Some years ago at a translation seminar sponsored by Boston University, I heard the poet Rosanna Warren say that she urged the young writers in her classes to treat English as if it were a foreign language. She wanted to warn her students against the clichés that so readily spring to mind and hinder original thinking as well as to emphasize the importance of scrutinizing the linguistic boundaries within which native speakers function. Since English isn’t my first language, I have no choice but to follow that directive. Estrangement makes me more attentive and cautious, with none of the flippancy people often exhibit in their mother tongue. Joseph Conrad, the writer whose example is invariably quoted in such discussions, saw himself as “a coal miner in his pit, quarrying all [his] English sentences out of a black night.” I’m not saying that only foreigners have that experience—writing is demanding and grueling, and all serious writers treat language with awe and reverence—but foreigners don’t have to be reminded of that. Estrangement is part of their normal interaction with their new language. They’re acutely aware of its perplexities and never take it for granted. When I write in English, language moves to the forefront, the words coming from outside, as if they only were the source of meaning. I obsess about words, want to know their etymologies, pay attention to their strange provenances, and test where and how far I can go with them.
Another language may expose our linguistic inadequacies and vulnerabilities, but it can also serve as a protective screen. Dubravka Ugrešić, a Croatian novelist and essayist, is convinced that it’s easier to express pain in a language that isn’t ours. If while living in our native language we experience traumatic events, we are likely to relive the pain while writing about them in it. The nonnative language, on the other hand, will cause us less pain, create emotional distance, and allow for the indispensable aesthetic detachment. And when there’s no visceral, bodily connection to another language, we can become more daring and say what we would have never said in our mother tongue.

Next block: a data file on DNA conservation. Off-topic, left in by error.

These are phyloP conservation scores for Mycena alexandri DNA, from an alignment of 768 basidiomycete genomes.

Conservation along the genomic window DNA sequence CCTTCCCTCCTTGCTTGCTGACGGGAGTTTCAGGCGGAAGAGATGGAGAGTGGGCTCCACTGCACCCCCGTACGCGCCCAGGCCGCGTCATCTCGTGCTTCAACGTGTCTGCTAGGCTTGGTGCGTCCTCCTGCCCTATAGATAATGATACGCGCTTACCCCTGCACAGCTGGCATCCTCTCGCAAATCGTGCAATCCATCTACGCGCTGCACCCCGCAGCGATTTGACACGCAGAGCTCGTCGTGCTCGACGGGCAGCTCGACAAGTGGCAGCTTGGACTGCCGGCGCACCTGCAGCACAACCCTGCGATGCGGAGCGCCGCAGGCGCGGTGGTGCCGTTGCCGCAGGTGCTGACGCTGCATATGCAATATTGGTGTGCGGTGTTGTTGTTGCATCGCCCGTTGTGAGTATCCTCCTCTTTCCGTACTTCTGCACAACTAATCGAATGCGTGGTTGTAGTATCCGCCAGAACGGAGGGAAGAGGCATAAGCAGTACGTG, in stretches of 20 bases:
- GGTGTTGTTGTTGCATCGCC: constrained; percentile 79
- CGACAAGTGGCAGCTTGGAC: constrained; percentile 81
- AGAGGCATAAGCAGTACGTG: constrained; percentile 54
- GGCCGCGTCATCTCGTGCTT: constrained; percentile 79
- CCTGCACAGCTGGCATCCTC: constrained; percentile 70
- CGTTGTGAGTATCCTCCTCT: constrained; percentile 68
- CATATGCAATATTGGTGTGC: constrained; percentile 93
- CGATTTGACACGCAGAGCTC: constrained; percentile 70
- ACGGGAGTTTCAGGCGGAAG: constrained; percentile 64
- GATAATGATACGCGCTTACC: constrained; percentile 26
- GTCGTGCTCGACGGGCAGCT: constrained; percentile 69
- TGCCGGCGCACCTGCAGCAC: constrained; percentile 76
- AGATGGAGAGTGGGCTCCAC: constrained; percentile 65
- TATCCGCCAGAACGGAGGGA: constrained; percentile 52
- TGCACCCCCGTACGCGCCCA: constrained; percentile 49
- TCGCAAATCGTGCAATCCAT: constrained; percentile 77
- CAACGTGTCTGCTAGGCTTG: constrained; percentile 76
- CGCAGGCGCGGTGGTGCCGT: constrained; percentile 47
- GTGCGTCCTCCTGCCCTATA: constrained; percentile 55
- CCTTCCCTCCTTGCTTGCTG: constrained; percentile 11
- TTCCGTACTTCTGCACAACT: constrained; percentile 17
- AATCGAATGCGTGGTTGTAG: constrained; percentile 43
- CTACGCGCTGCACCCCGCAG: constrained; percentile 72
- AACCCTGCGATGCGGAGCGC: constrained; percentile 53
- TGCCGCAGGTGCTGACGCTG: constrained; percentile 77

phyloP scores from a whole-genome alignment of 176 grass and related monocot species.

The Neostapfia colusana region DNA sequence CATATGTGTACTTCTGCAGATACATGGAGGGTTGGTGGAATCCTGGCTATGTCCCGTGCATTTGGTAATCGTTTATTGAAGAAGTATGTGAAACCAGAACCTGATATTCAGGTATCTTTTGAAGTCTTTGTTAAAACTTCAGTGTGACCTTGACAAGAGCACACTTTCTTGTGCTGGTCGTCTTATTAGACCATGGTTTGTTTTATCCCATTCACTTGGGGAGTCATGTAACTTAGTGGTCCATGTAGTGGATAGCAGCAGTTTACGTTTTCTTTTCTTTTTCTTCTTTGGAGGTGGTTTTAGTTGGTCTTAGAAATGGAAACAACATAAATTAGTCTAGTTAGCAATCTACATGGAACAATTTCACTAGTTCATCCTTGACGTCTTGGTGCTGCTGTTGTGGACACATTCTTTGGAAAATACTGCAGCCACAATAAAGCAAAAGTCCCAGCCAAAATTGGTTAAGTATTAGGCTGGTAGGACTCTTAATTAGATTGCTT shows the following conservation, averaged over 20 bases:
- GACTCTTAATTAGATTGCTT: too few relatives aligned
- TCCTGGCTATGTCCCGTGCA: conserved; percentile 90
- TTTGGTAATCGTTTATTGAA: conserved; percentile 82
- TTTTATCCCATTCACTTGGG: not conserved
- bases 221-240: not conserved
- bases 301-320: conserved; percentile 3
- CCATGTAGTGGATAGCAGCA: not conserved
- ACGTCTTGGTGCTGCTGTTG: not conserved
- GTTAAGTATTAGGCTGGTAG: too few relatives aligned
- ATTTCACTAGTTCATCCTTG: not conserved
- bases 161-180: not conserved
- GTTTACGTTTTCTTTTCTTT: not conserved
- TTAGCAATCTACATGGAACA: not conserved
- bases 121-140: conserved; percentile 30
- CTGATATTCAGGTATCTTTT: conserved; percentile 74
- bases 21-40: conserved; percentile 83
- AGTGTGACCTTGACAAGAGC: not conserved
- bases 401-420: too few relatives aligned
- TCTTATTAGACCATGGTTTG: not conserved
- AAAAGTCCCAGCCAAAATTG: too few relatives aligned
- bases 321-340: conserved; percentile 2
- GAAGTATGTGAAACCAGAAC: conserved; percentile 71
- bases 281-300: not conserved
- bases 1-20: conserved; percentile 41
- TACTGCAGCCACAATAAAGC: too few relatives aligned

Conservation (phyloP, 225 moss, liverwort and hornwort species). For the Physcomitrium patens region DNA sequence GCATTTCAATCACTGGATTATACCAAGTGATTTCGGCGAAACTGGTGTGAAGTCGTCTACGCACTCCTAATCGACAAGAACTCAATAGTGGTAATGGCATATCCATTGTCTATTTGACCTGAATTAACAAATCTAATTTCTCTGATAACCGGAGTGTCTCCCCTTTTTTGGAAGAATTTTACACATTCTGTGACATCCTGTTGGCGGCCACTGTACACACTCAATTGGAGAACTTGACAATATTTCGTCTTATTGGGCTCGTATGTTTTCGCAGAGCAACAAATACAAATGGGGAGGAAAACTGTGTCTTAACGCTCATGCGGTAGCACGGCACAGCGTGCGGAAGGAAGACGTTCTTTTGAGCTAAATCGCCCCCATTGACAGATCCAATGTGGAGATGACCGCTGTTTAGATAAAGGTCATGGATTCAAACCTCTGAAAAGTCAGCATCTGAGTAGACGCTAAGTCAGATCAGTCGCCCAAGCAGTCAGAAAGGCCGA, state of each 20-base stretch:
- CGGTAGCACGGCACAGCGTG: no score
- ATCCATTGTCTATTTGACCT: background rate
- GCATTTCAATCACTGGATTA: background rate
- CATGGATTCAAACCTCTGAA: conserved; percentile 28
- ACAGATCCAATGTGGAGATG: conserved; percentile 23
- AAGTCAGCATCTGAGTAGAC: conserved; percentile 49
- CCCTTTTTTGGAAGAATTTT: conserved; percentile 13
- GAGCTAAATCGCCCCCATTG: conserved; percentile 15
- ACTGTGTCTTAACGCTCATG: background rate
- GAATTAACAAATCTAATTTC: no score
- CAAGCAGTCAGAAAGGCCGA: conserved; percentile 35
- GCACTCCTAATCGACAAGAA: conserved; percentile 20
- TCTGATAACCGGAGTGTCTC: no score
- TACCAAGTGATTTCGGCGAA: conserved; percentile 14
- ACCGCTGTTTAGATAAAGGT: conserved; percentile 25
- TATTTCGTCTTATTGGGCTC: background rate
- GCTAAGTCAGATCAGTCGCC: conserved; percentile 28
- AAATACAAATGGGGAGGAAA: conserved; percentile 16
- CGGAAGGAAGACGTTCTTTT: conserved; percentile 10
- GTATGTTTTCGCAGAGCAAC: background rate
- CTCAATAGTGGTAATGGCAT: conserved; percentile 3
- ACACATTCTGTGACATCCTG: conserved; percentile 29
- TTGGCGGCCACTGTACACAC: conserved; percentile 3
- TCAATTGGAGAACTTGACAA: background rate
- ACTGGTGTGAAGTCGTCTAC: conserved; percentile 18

Something like that happened to me. English helped me open up. It’s true that American society has fewer taboos, but it’s the language that gave me the freedom I didn’t feel I had in my mother tongue. We may not think about it, but we live much more in a language than in a country. The Polish poet Ryszard Krynicki says in his poem “The Effect of Estrangement” that he prefers to read his own poems in a foreign language, since then he feels less the shamelessness of his confession. Broaching certain topics in Polish would have made me feel awkward if not ashamed; in English, it was similar to whispering my sins through a wooden lattice in the confessional. I knew the priest was there, but he didn’t see me and I couldn’t quite see him. My sense of privacy has changed, but not to the “tell all” extent. I simply began to feel that I could share things about myself and my life, and assume that my experience was worth talking or even writing about.
I grew up knowing you weren’t supposed to reveal information about your family to strangers. But this secretiveness wasn’t just related to political issues, something expected in a totalitarian state. Within our own family, people tended to sidestep fraught personal subjects. As a child, I was aware of things unsaid and of the silence that followed an inconvenient question. The message my family sent me overlapped with the message of society at large, where it was understood and accepted that family members’ misdemeanors—sexual transgressions, alcoholism—had to be covered up. Abuse was never discussed; neither was depression or cancer, as if silence would work its magic and make any problem go away. You weren’t supposed to dwell too much on yourself or mention your successes, because this was interpreted as bragging. If someone brought up some accomplishment of yours, the correct response was to play it down. By the time you finished elementary school, you had absorbed all the dos and don’ts, and knew better than to divulge your feelings. Talking about books, films, and ideas was fine because it could be done at arm’s length. And if your innate temperament tended toward introversion, as mine did, the general standards surrounding privacy could turn you into an even more reticent person whose articulateness could reveal itself only in certain subjects.